Brother Lawrence was born Nicholas Herman around 1610. Near the middle of his life he entered a new monastery in Paris, France. His daily work was in the monastery kitchen providing meals for a community of monks that at one time numbered one hundred or so men. While Brother Lawrence was obedient to the daily routine of the monastery and went to the chapel at all the appointed times in order to pray and worship, he also found a way to pray in the kitchen. He practiced the presence of God in the ordinary routine tasks associated with the kitchen. Whether slicing bread, peeling potatoes or washing dishes he did whatever he was doing for the love of God. He did what he was doing as God was right next to him doing whatever it was with him. He practiced the presence of God. Lawrence was already in God’s presence, had already been praying, had already been worshipping when it came time to pray or worship according to the monastery schedule. His practice was to establish himself in a sense of God’s presence by continually conversing with God. In a monastery kitchen, the conversations would have had rather mundane topics, but Brother Lawrence did not let that keep him from continually talking to God about the bread, the meat or the vegetables. The topic was not the essential element; the conversation partner was the crucial ingredient. Brother Lawrence’s example seems to suggest that prayer while loading the dishwasher is not only possible, but also spiritually profitable.

So then what sort of prayer do you offer or conversation do you have with God as you load a dishwasher? The obvious place to start seems to be with the cause of the dirty dishes. If there are dirty dishes, then food has been prepared and eaten. A family has been fed. With that thought in mind, does it feel weird imagining yourself saying to God, “Thank you for these dirty dishes?” Perhaps it would be more to the point to express gratitude for those who were fed and that they were fed. However, to just give thanks for dirty dishes would be a short prayer easily completed before much of the dishwasher was loaded. Each item in the sink has the potential to be a conversation starter with God.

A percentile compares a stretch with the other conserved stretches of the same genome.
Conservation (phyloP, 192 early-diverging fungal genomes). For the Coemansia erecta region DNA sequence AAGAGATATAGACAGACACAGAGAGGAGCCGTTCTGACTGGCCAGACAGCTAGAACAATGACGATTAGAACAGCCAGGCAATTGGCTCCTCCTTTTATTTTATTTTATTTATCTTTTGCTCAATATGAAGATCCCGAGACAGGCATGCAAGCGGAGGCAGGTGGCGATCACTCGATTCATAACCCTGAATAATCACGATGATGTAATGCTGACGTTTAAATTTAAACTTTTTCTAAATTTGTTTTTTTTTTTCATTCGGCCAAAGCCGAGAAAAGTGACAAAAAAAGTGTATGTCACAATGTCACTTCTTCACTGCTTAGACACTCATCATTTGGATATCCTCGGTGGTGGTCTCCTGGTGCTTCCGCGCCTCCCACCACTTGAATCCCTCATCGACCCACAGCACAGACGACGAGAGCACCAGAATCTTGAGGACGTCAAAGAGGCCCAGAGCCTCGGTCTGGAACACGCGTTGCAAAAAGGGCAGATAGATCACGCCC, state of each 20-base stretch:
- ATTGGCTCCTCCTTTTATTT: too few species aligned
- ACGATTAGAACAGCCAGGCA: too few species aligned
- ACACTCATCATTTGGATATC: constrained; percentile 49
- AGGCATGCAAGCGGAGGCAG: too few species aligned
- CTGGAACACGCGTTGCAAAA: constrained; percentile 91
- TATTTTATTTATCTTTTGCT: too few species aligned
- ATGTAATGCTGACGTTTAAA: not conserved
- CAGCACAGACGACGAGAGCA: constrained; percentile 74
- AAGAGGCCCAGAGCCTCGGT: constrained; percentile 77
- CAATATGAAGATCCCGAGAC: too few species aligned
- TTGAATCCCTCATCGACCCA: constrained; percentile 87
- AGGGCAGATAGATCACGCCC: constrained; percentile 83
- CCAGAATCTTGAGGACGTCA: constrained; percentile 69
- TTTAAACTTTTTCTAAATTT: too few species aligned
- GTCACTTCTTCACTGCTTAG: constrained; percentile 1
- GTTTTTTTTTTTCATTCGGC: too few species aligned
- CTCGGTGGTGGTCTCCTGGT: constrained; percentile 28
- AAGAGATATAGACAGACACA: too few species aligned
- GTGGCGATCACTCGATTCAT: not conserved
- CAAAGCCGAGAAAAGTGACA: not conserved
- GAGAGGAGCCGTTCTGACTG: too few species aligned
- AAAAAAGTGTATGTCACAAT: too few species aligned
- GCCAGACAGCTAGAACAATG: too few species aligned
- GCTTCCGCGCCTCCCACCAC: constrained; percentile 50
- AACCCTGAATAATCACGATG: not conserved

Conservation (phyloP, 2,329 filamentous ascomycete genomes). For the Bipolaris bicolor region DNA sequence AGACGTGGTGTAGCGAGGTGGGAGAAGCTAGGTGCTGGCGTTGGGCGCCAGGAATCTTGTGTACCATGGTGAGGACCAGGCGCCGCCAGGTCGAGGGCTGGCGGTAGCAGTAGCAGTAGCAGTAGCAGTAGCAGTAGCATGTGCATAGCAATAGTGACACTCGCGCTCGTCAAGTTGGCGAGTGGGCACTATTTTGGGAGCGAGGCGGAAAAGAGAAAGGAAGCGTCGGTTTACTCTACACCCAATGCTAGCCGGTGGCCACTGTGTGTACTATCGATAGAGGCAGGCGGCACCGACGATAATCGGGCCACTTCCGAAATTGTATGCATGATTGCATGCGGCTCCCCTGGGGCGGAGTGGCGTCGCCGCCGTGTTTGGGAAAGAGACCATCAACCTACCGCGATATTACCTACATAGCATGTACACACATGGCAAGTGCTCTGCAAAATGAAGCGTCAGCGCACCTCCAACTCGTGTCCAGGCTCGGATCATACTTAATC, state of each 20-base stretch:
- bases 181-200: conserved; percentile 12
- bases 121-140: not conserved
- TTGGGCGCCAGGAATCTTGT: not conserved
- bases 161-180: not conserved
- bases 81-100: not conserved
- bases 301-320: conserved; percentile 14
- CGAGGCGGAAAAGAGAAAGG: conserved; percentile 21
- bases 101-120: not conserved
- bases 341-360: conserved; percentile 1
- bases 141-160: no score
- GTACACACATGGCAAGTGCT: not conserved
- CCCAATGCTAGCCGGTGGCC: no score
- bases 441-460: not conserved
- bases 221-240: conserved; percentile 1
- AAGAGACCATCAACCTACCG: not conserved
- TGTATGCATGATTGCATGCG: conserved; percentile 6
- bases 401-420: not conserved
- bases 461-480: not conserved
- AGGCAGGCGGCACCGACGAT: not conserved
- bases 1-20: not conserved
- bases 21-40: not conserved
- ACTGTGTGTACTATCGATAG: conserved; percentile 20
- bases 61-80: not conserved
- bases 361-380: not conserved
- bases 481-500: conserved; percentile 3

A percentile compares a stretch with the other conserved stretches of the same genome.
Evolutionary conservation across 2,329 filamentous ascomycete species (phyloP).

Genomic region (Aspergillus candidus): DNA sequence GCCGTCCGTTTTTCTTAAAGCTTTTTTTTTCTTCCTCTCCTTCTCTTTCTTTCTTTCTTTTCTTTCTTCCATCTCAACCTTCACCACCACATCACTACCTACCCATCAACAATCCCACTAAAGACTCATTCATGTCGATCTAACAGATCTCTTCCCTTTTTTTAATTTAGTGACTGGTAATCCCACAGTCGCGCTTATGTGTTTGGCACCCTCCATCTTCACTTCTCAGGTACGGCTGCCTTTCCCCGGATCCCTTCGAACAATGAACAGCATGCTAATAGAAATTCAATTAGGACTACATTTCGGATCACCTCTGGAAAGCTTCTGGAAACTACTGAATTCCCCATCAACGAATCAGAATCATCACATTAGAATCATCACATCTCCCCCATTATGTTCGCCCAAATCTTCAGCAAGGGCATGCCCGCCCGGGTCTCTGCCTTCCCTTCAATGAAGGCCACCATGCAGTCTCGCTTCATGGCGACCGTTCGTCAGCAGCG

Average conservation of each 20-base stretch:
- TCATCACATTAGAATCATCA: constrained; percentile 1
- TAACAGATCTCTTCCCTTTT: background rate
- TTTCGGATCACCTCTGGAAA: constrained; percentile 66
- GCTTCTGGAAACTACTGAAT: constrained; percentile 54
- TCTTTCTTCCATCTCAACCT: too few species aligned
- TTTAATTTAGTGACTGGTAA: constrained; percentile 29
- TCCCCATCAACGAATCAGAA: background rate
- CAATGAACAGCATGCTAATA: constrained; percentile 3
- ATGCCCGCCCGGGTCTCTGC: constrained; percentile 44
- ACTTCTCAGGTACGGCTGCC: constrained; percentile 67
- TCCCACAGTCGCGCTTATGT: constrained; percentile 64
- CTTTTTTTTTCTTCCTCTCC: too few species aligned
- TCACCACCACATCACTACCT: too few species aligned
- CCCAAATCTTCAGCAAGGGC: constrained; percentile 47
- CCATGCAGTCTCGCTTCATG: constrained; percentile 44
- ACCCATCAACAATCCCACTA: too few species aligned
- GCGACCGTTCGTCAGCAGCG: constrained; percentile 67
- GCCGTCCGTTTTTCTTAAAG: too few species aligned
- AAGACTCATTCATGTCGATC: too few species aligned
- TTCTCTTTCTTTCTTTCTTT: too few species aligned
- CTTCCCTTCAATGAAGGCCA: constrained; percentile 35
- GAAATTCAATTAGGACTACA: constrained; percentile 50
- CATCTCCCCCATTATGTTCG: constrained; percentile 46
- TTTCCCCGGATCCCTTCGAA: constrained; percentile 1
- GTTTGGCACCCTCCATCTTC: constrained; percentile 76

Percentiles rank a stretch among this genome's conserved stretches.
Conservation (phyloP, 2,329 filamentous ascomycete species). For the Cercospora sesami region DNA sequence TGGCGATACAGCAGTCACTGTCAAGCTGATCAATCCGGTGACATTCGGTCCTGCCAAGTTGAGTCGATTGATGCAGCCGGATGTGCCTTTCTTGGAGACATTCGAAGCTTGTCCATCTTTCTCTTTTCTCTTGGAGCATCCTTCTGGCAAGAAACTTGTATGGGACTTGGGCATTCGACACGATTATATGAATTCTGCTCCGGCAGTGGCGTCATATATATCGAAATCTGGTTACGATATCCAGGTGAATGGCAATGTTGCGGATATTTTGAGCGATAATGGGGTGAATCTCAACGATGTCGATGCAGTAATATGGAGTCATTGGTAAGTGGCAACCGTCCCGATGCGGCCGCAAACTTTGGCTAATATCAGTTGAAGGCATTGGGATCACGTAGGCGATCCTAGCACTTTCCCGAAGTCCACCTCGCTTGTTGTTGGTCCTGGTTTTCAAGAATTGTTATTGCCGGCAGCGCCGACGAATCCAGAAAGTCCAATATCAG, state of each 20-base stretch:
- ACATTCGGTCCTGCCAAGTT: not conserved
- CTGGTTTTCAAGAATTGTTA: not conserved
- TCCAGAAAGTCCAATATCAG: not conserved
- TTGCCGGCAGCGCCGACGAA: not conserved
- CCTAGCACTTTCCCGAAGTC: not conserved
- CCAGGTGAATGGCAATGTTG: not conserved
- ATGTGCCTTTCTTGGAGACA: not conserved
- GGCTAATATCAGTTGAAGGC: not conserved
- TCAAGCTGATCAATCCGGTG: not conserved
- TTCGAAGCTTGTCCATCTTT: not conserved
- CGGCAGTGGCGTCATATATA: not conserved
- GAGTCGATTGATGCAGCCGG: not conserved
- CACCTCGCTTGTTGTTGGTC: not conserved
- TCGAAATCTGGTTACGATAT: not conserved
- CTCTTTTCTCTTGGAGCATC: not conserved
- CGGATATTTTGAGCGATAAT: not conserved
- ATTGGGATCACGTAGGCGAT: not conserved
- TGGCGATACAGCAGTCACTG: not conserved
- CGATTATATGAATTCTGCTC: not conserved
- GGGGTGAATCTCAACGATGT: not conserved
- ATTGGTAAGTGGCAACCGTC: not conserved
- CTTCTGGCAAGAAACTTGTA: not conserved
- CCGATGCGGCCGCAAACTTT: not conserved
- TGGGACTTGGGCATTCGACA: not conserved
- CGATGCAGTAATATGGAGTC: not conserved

For example, the coffee cups in our sink will have most likely have been used by wife, Patti as she is the only person in our home who regularly drinks coffee. Placing a coffee cup in the dishwasher could be an occasion to speak to God about her health and well being or perhaps just think of her and remember her in God’s presence.

In our cupboard, we have a child’s plate, bowl and cup that we keep for when our niece comes to visit. Placing those items in the dishwasher could be an occasion for remembering the gift that her life is along with all the potential that it holds. She is an especially appropriate reason to be in conversation with as her words and actions are so often a playful reminder of the wonderful creativity of God.